In the Synoptic version, the w(sanna/ is repeated after the quotation from Psalm 118:26, in a more dramatic and intensive form: w(sanna\ e)n toi=$ u(yi/stoi$ (“Hôša±-n¹° in the highest [place]s!”). This amplification indicates that the term hôša±-n¹° was, in fact, intended here primarily as an expression of praise. Luke’s version has adapted this phrase, in a way that likely is meant as an intentional parallel to the Angelic announcement in the earlier Infancy narrative (2:14):

“In heaven peace, and honor in (the) highest (place)s!”
“Honor in (the) highest (place)s to God, and on earth peace…!”

The expression e)n [toi=$] u(yi/stoi$ (“in the highest [place]s”) makes clear that Luke is dependent upon the Synoptic tradition, even though he (again) omits the w(sanna/.

Even more interesting than this relatively fixed tradition, is the way that the different versions all variously add details which specifically identify Jesus’ arrival with that of a king or a kingdom. The details differ, but the underlying idea is the same: Jesus is the Messianic King, coming to the holy city, with the implication that he will be ushering in the end-time Kingdom for Israel. The Gospel writers, in this regard, may simply be using creative license to make explicit what was implicit in the crowd’s acclamation.

The variation between the Gospels suggests that there was no fixed or firm tradition on this point. The writers filled the gap in various ways.

Luke (19:38), for example, simply expands the quotation from Psalm 118:26:

“Blessed (is) the (one) coming, the king [o( basileu/$], in (the) name of (the) Lord!”

The Johannine Gospel (12:13), independently, does much the same thing:

“Blessed (is) the (one) coming in (the) name of (the) Lord, [even] the king of Israel!”

The idea that Jesus was to be identified as a king, coming to Jerusalem at the end time, is preserved in the Tradition in another way: through the specific allusion to Zechariah 9:9ffan association which the Matthean and Johannine narratives, (again) independently, make explicit through a Scripture citation (Matt 21:4-5; Jn 12:15). How this prophetic connection is to be interpreted, among the Gospels is most intriguing, as is the question of what Jesus himself intended (at the historical level). This will be discussed in a follow-up note.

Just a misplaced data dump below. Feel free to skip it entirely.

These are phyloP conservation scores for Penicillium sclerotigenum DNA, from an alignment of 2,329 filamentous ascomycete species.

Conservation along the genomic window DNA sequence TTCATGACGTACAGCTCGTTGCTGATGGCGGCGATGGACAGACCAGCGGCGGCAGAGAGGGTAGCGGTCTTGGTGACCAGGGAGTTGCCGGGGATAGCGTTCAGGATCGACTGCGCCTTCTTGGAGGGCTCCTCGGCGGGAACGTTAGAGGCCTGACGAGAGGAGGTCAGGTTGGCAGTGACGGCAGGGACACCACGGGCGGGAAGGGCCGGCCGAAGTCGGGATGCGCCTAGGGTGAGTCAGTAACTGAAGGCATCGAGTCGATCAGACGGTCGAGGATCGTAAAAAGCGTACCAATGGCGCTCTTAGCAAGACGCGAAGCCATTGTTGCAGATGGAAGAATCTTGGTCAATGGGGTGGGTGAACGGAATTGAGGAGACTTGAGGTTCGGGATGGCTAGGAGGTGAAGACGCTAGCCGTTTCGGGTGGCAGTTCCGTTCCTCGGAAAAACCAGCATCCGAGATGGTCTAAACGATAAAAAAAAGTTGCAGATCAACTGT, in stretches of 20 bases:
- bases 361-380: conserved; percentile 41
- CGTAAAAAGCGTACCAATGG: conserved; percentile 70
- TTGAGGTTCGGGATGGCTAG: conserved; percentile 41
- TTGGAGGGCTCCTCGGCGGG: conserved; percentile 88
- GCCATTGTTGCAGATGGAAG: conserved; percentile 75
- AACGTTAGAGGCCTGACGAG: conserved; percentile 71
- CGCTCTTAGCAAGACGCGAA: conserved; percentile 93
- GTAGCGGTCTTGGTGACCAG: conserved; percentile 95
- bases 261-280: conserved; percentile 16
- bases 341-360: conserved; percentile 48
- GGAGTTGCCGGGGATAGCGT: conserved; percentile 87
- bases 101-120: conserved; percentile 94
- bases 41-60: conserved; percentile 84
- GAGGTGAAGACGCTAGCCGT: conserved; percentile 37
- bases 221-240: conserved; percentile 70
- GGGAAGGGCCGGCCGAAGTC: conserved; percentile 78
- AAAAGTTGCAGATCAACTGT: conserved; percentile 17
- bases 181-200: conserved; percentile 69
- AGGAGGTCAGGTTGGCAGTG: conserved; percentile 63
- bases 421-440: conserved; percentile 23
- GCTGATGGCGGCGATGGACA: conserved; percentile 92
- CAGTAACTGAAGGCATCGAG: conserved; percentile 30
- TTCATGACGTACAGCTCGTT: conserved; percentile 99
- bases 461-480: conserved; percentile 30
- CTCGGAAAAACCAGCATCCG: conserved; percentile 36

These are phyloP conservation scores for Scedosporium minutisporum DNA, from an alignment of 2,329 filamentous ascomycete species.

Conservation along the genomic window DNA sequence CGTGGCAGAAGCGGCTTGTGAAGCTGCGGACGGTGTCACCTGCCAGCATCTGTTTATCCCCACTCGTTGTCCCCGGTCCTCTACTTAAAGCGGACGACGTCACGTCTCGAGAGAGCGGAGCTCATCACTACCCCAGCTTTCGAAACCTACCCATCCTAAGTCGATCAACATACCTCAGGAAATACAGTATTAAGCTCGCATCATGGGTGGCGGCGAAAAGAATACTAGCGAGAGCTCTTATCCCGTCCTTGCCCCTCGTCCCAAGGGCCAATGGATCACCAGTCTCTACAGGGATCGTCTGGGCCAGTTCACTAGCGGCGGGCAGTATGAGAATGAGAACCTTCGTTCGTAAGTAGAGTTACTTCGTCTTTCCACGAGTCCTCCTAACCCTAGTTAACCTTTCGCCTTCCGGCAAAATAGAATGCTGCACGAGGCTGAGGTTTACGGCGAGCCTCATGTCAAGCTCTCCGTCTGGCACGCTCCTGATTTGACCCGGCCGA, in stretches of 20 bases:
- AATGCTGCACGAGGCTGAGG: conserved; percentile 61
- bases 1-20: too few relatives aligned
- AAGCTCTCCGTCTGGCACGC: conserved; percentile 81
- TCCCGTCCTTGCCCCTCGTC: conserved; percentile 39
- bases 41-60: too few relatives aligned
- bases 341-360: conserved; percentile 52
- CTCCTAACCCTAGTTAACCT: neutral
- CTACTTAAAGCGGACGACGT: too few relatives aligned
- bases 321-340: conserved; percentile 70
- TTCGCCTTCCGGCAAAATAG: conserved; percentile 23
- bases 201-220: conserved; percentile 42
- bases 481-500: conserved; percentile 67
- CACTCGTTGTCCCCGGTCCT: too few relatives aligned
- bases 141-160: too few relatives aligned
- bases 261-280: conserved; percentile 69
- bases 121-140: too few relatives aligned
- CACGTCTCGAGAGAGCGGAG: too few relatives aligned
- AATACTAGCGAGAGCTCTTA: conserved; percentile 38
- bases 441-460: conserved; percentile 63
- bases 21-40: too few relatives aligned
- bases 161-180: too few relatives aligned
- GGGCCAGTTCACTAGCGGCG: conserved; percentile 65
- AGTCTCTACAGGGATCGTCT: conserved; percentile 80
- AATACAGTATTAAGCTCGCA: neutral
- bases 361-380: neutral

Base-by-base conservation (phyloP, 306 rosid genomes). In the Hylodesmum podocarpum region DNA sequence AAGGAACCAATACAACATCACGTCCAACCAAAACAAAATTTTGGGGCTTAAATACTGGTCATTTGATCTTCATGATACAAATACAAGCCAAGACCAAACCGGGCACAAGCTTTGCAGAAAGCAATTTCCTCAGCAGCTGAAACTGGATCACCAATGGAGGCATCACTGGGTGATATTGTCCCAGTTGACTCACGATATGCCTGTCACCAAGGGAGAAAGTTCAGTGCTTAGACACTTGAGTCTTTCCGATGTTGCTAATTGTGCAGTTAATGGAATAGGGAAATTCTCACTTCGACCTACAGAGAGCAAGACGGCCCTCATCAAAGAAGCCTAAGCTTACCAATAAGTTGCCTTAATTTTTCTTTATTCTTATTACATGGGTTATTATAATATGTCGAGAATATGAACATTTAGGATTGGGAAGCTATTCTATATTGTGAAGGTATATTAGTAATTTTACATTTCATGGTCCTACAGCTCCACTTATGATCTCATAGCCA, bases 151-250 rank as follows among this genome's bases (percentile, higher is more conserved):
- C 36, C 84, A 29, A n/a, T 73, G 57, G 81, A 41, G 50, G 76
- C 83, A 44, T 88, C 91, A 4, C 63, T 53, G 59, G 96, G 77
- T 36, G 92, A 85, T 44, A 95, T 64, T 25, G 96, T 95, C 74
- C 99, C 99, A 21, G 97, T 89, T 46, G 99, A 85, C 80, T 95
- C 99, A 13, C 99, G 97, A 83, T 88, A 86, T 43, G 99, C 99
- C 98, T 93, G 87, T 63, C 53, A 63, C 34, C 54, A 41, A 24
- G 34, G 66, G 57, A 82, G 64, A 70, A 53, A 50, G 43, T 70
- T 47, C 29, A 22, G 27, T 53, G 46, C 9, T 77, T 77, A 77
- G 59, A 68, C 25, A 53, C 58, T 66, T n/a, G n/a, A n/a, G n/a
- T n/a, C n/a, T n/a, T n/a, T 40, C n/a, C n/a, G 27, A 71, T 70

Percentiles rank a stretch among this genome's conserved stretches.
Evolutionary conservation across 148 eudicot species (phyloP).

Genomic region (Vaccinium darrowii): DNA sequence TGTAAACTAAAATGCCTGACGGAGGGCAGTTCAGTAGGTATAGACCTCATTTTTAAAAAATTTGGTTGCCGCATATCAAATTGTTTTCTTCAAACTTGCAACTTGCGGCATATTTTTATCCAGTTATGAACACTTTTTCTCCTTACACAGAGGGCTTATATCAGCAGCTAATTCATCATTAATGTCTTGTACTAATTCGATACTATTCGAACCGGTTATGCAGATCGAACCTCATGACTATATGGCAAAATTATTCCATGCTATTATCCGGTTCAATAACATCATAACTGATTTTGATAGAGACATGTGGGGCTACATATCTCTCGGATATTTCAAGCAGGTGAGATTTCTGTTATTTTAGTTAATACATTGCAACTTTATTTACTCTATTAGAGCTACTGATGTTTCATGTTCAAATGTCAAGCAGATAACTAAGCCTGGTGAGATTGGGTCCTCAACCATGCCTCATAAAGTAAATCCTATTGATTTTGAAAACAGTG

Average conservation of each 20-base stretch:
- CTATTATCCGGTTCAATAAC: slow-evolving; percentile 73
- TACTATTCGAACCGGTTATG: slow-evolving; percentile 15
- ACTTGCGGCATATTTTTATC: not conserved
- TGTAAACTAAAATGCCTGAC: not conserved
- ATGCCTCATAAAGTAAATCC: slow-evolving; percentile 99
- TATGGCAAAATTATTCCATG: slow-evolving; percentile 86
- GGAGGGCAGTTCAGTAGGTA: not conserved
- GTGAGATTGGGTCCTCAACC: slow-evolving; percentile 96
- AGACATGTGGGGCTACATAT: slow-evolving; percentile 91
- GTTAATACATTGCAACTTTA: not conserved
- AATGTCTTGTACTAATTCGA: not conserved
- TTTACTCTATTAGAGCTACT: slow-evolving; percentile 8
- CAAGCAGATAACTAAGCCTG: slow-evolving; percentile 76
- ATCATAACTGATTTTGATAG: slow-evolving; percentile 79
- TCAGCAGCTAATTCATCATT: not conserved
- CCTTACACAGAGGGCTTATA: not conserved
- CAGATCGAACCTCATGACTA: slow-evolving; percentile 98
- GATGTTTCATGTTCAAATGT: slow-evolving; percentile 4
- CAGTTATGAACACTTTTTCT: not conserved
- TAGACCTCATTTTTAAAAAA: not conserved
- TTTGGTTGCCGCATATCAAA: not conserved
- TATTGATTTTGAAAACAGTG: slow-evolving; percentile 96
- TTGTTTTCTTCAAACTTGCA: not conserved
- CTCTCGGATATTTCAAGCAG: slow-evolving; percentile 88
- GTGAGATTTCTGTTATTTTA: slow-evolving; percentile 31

John and Luke each, in different ways, tend to downplay the Messianic implications of the episode—that is, in terms of Jesus’ identity as the Davidic Messiah. The Johannine narrative, at this point, makes little mention of this aspect of Jesus’ Messianic identity. In the Lukan account, the identification is present only implicitly, through the aforementioned connection with the Infancy narrative (2:14), which contains numerous references and allusions to Jesus as the Davidic Messiah (1:32-33, 43, 69; 2:1ff, 4, 8ff, 11ff).

Mark and Matthew, by contrast, make the Davidic association quite explicit. The Matthean version (21:9) does this simply by expanding the initial w(sanna/ exclamation:

Hôša±-n¹° to the son of David!”